Let's finish the _process_tag() function by adding the code that loops through the array:

// Check if array exists
if (!isset($this->_arrays[$array]) OR !is_array($this->_arrays[$array])) {
        // No array, return error
        $error = 'Invalid array, not binded - unable to use Repeater Control';
        $content = str_replace($tag_html, $error, $content);
        return false;

// Loop through array
$new_html = '';
foreach ($this->_arrays[$array] as $val) {
        $new_html .= $innerHTML;

// Replace custom tag with new HTML
$content = str_replace($tag_html, $new_html, $content);

And there you have it, a simple repeater control. But we're not there yet, because we can only repeat static text at the moment, which means it's not possible to use the values of the array yet. Let's fix that by introducing two sub tags: and .

« Previous: Using an HTML parser
Next: Creating two sub tags & Conclusion »

One Response to “Create your own HTML widgets with PHP”

  1. RosSoft » Custom HTML Tags (WidgetHelper) Says:

    […] HTML * that contains the subtags and  * It replaces the subtags with the key & value from an associative array. * You must bind the widget to the array through * Example: * ’Elijah Wood’,’Aragorn’=>’Viggo Mortensen’) * $repeaterWidget->bind(’cast’,$array))?> *  *  *     :  *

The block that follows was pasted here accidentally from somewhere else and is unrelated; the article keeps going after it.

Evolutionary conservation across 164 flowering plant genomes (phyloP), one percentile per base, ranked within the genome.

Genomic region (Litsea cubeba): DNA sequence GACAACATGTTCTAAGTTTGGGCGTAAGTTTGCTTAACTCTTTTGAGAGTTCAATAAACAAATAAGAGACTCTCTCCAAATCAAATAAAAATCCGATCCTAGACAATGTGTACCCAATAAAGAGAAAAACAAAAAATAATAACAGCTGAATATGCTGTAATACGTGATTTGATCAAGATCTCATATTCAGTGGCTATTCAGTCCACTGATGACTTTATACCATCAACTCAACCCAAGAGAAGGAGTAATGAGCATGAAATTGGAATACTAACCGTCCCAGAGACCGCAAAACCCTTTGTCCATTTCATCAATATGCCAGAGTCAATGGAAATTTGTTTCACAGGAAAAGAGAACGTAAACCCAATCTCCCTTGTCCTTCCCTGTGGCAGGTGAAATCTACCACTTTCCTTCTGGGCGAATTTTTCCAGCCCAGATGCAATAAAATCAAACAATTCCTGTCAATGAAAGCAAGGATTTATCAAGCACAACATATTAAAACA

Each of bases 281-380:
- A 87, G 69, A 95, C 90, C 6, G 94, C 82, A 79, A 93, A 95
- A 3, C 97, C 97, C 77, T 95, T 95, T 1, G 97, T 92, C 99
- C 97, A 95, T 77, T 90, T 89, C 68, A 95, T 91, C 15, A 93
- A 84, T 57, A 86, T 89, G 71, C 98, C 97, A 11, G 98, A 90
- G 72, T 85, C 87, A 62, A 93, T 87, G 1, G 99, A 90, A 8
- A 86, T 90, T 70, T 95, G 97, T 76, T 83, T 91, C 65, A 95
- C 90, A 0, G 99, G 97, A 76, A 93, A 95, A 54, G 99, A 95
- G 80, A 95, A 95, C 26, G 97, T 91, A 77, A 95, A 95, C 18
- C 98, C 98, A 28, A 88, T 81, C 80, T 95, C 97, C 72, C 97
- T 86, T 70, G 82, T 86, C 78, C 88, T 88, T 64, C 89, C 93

*  *  * Will output the html: *     Frodo:: Elijah Wood *    
     *     Aragorn:: Viggo Mortensen *    
     * * @author RosSoft * @version 0.1 * @license MIT *  * @link  */require_once(dirname(__FILE__) . DS . ‘widget_helper.php’);class RepeaterWidgetHelper extends WidgetHelper{    //main tags name => array subtags    var $tag=array(                ‘repeater:repeater’=>array(’repeater:key’,’repeater:value’)            );        function tag_repeater_repeater($attr,$inner_html)    {        $array=$this->_get_bound($attr[’array’]);        […]

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About the author
Dennis Pallett is the main contributor to PHPit. He owns several websites, including ASPit and Chill2Music. He is currently still studying.
Article Index
  1. Introduction & Using output buffer callback
  2. Using an HTML parser
  3. Creating the Repeater Control
  4. Creating two sub tags & Conclusion